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The stunning 1% increase in GDP for the third quarter saw the UK exit its first double-dip recession in style. The market had expected a 0.6% increase, up from the 0.4% contraction in the second quarter.
But the 1% expansion in Q3 GDP may not reflect the underlying growth rate in the economy due to some special factors that could have boosted growth last quarter:
1, The one extra working day in Q3 compared to Q2 due to the Queen’s Diamond Jubilee bank holiday.
2, The Olympics and Paralympics
The ONS has said that the impact of the Jubilee holiday on the economy is not possible to quantify at this stage, however it will carry out retrospective analysis, which suggests that there could be further revisions to Q2/ Q3 data down the line.
The impact of the Olympics and Paralympics is slightly more quantifiable. Ticket sales were estimated to have had a 0.2% increase on GDP. Although tickets were sold in tranches for the Games between 2011 and 2012, the national accounts allocate them to the third quarter when the tickets were actually used. The ONS also noticed positive impacts on employment, the arts and entertainment sector, higher hotel occupancy rates in London over the period of the Games and strength in the food and drink sector. In sectors like office administration and retail sales the impact of the Olympics was more mixed, for example online retail sales were seen to be negatively affected as people watched the Games rather than purchased goods on the internet.
The ONS said that it was not possible to measure the full effect of the Olympics on the economy at this stage. The ONS has already started its economic analysis of the Games and we should hear more about the impact in the coming months.
Q3 GDP: the detail
There were broad-based gains in the construction, industrial and service sectors, rising by 2.5%. 1.1% and 1.3% respectively between Q3 2011 and Q3 2012. However, in volume terms GDP was flat in Q3 2012 when compared with Q3 2011. This highlights the low base for Q3 growth to bounce off after the weak economic data in the first half of the year.
There were gains for the transport sector and business services, the government also did its bit to help boost the service sector. Its contribution to the economy was estimated as 1.6% in Q3, after an increase of 0.3% in Q2. This helped negate the effect of weakness in the mining and agriculture sectors.
Can the UK keep growing?
The bar has been raised for Q4 and we are unlikely to get such a stunning rate in the last 4 months of the year. Big event risks could also impact output including the fiscal cliff in the US and continued weakness in the Eurozone, the UK’s largest trade partner. However, to balance this falling inflation may boost consumption for the rest of this year especially as we enter holiday season.
We believe the underlying pace of growth is weaker than the headline figure suggests for Q3 and once you strip out the exceptional items then growth could be more like 0.3-0.4%. This is better than Q1 and Q2, but it is still a fairly low rate of growth.
If external threats do not come to pass then we could see the UK register more “normal” growth in the coming three months – not too hot, nor too cold.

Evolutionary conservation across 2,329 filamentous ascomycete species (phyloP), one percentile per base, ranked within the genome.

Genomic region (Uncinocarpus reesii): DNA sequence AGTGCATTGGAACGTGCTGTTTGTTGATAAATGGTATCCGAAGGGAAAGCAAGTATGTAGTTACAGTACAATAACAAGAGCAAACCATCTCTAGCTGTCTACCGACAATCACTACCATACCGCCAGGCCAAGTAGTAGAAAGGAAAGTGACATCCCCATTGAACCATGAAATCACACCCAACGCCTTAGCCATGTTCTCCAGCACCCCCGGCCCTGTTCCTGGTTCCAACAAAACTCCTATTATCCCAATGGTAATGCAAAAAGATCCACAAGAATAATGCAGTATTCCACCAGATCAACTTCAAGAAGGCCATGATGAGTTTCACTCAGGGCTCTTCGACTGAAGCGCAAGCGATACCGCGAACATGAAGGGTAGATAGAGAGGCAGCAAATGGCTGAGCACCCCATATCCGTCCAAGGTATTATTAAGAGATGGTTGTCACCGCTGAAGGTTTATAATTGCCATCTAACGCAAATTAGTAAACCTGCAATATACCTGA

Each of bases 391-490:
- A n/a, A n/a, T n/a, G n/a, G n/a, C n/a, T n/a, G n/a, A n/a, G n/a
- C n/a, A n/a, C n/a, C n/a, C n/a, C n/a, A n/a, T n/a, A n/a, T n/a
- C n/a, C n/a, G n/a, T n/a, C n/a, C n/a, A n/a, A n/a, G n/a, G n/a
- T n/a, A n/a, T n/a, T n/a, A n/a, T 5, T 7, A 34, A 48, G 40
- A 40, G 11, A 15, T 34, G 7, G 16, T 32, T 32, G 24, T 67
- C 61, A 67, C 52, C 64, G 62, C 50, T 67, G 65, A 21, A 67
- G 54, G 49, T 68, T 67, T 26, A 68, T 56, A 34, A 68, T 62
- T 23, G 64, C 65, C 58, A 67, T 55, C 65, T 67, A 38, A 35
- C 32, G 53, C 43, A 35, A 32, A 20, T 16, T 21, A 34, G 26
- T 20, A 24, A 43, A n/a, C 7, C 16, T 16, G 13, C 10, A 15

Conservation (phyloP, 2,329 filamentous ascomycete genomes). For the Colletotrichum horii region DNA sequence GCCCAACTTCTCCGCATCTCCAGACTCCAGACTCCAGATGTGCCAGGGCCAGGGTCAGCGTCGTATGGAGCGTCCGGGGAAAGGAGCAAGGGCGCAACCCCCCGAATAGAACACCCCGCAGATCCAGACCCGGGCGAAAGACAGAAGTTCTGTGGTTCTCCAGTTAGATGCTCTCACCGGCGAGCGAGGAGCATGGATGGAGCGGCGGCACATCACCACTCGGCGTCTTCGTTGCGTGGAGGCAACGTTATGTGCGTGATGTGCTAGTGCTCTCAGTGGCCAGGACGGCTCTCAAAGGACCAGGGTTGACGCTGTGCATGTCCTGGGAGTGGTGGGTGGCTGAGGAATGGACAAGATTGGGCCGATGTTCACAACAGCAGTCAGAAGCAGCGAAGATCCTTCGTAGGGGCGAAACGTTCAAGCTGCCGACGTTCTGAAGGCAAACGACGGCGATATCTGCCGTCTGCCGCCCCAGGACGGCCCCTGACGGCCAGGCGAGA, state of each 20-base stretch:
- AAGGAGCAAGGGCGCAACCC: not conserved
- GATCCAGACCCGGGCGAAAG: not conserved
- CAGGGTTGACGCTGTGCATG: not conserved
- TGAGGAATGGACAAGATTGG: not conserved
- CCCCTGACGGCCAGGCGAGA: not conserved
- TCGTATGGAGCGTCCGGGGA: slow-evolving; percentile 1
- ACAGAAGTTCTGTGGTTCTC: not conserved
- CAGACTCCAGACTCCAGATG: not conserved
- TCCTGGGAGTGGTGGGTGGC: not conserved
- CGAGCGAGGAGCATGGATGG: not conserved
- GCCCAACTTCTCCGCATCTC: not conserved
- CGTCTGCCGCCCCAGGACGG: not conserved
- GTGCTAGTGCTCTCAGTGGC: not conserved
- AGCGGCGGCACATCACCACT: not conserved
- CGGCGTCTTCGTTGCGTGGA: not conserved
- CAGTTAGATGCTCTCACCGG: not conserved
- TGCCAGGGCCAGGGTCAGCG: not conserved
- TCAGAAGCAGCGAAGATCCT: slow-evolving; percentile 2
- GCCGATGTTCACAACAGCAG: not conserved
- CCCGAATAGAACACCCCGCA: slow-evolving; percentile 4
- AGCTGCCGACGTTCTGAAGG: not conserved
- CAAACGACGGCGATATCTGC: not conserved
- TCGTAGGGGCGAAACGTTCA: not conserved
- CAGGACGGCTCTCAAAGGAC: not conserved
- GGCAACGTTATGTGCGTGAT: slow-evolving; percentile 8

The impact on sterling:
Some of the good news was already baked into the pound in the run-up to this data courtesy of David Cameron who said that there was good news to come on the UK economy at yesterday’s PMQ’s. This limited the upside once the data was released as the markets expected David Cameron to know what he was talking about, especially as he sees the data 24 hours before it is released.
GBPUSD popped above 1.6100 on the news, but it is meeting resistance at 1.6130. We tend to think that better GDP combined with a benign economic environment may cause the pound to extend gains to 1.6200 and even 1.6260 in the next week or so. This level thwarted the bulls back in September, and we don’t think the better Q3 GDP data will be enough to fuel gains back towards 1.6300 in the medium-term.
The GDP surprise and QE in November:
We believe that the better than expected GDP data makes more QE in November less likely. The market had been expecting the BOE to increase its asset purchases next month, so this may boost sterling further in the coming weeks. However, we believe we will need to see sustained upbeat economic data in the coming months in order for GBPUSD to break above 1.6300. Already the October industrial data is starting to show signs of weakness, the CBI industrial trends survey fell to -25 from -8 in September.
It will also be interesting to see the BOE’s view on whether the funding for lending scheme has contributed to stronger growth rates and also if it believes it could help growth in the fourth quarter.
GBP and interest rate differentials:
GBPUSD and US 10-year yields and GB 10-year yields.
Cable has jumped ahead of the rate differential between UK and US yields. This spread is still in positive territory, but for us to see a move above 1.63 in GBPUSD we may need to see this spread break above the top of its recent range.
Source: Bloomberg and Forex.com
EURGBP and German 10-year yield – UK 10-year yield spread
We could see a more sustained decline in this cross as the relative growth rates (the UK is strong, Europe is deteriorating) causes the spread to move in GBPs favour. Support lies at 0.8060 – the 21-day sma, below here opens the way for a decline to 0.7950 in the medium term – the low from early October.
Source: Bloomberg and Forex.com
Kathleen Brooks| Research Director UK EMEA | FOREX.com
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